Holy crap, the Bechtel test is like the most feminist thing ever. The moment you brought this up convinced me that there's no saving you. Not even Kingdom Hearts is safe from the feminist cancer, and that's the only true sad thing here.

Yikes.
 

VoidGear.

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Holy crap, the Bechtel test is like the most feminist thing ever. The moment you brought this up convinced me that there's no saving you. Not even Kingdom Hearts is safe from the feminist cancer, and that's the only true sad thing here.

People saying feminism is a bad thing get free tickets to my block list anyway.
Congratulations! And thanks for being living proof of how much we NEED feminism.
 

MelodicEnigma

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Then why does it fit into so many stereotypes that media clings onto?

"A couple of times."
Kairi was, in some way, kidnapped or attacked and in need for saving in every game she had some sort of actual relevance in. Aqua's plot revolved around working her ass off for two guys (three if you count Master Eraqus) without any motivation other than "for them".
No one says they contributed nothing. All that's being said is that it would be nice to see a franchise not go the route of "female character's story revolves around guys and saving them or getting saved by them" for a change, because that concept is simply old, bland and boring at this point.
Most Kingdom Hearts games would fail the - very basic - Bechdel test majorly, and that's just sad for a series with so many different characters that could easily pass it, if anyone cared.

I'll be honest, I just can't completely agree with conceptualizing the value of a female character (or devaluing it) based on a check-list factor of her having a relation or motivation with men in her life. Making it about that is kind of petty and inaccurate to what the relationships hold in the context, and believing her ambitions for those she cares about would ultimately change her role simply by replacing one with a female isn't functioning on what Feminism aims to correct in media. Besides, the stereotypes that revolves around female/male interaction in media, at its core, typically involves tropes that emphasize how men see and treat the women, or, relying on romantic subplot to give them purpose in the medium without much else conviction. (this arguable for Kairi, not Aqua) Not to mention, the basic Bechdel test is something Kingdom Hearts initially passes, considering the importance Aqua had in Kairi's life. That test is only meant to show the presence of women in fiction, and getting to the point where they talk about a male character (if not even that fits the stereotypes above), shouldn't conflict with this notion for this series, i.e. Xion and Namine's interaction or Larxene and Namine. It does present the other issue, which is the lack of female leads. I definitely wish there were more female leads for the sake of characterization in storytelling, but I can't agree with quantifying their value based on if their character involves a male presence.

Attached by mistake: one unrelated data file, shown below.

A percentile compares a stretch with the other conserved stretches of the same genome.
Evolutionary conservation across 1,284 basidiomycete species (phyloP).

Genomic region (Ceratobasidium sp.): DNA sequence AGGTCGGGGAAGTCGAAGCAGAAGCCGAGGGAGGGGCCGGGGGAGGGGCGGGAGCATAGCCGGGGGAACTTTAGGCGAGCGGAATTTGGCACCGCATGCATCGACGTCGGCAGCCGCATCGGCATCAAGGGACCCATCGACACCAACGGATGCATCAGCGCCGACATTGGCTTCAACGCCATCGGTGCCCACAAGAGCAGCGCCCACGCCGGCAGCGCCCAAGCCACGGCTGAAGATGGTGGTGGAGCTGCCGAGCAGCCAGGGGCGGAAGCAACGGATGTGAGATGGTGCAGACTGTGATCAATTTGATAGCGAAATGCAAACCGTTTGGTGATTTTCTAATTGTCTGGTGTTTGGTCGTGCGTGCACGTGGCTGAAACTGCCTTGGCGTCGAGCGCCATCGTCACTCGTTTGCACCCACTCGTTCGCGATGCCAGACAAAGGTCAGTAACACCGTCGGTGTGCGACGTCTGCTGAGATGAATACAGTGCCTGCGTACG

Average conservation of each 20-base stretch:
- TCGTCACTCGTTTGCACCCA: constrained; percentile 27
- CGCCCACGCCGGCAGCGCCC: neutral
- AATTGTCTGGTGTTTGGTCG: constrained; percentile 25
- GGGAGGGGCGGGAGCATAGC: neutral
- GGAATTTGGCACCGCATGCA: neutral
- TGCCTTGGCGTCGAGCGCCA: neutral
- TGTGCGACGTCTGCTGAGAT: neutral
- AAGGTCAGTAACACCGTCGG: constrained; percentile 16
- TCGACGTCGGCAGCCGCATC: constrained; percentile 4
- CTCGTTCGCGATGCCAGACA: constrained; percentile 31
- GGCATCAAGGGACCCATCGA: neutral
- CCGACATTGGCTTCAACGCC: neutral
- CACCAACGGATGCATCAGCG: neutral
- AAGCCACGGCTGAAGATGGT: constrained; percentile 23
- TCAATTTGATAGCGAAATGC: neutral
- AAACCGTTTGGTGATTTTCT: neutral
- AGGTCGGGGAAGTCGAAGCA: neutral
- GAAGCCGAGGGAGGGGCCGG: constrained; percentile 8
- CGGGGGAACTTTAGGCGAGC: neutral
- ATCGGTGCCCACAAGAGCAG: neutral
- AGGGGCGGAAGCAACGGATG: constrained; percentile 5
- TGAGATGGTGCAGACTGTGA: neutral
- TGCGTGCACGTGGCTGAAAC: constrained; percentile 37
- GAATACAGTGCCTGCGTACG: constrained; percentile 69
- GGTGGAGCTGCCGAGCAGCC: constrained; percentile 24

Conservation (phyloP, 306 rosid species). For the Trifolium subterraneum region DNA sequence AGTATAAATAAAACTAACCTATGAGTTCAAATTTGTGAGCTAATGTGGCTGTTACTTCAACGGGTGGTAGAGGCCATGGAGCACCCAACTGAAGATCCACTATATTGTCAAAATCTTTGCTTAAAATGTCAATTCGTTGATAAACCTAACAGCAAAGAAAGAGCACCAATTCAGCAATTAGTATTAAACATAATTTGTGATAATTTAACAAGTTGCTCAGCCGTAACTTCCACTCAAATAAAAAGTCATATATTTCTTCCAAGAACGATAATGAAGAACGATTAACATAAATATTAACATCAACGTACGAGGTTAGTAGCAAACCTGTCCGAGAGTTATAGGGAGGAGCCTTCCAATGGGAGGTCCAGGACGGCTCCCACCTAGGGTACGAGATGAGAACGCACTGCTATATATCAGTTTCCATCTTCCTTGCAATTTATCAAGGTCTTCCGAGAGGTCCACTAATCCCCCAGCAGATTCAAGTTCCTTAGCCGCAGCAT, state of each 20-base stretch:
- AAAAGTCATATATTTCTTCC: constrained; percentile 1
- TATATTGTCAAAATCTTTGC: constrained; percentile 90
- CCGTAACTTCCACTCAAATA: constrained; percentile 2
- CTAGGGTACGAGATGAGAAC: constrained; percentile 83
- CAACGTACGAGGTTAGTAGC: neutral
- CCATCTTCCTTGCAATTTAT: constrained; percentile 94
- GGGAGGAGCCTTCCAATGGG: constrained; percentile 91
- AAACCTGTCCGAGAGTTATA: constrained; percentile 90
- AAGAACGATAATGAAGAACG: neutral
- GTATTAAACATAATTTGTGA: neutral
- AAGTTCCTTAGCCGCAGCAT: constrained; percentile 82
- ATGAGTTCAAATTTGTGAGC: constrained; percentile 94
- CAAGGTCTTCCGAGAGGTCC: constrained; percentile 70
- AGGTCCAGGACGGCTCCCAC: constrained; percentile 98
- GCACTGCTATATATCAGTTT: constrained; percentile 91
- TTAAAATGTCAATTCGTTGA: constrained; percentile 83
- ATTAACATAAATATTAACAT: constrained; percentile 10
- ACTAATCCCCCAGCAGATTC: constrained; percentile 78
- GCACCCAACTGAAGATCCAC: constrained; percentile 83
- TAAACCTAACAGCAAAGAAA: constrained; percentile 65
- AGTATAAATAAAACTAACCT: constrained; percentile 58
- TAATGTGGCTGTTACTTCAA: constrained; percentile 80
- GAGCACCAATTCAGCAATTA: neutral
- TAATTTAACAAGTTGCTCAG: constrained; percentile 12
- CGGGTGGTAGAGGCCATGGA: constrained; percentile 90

However, I would agree that there are things we're missing when it comes to understanding Aqua and Kairi as individuals. I was really hoping that 0.2 would reveal more about Aqua's past, and this would have been a perfect moment of revealing why being a Keyblader was important to her in the first place. (a classic, "Well, I guess you're wondering why I'm here. It all started with a dream..." lol) So many opportunities missed, including what could've been shown between those who are related to her character. It told a good story, but the storytelling for Aqua, which wasn't too bad, could've easily been better—"limitations" of a video game be damned. KH3 still could've given us more, but again, another opportunity missed outside of moments that reflect the resolutions for her trio.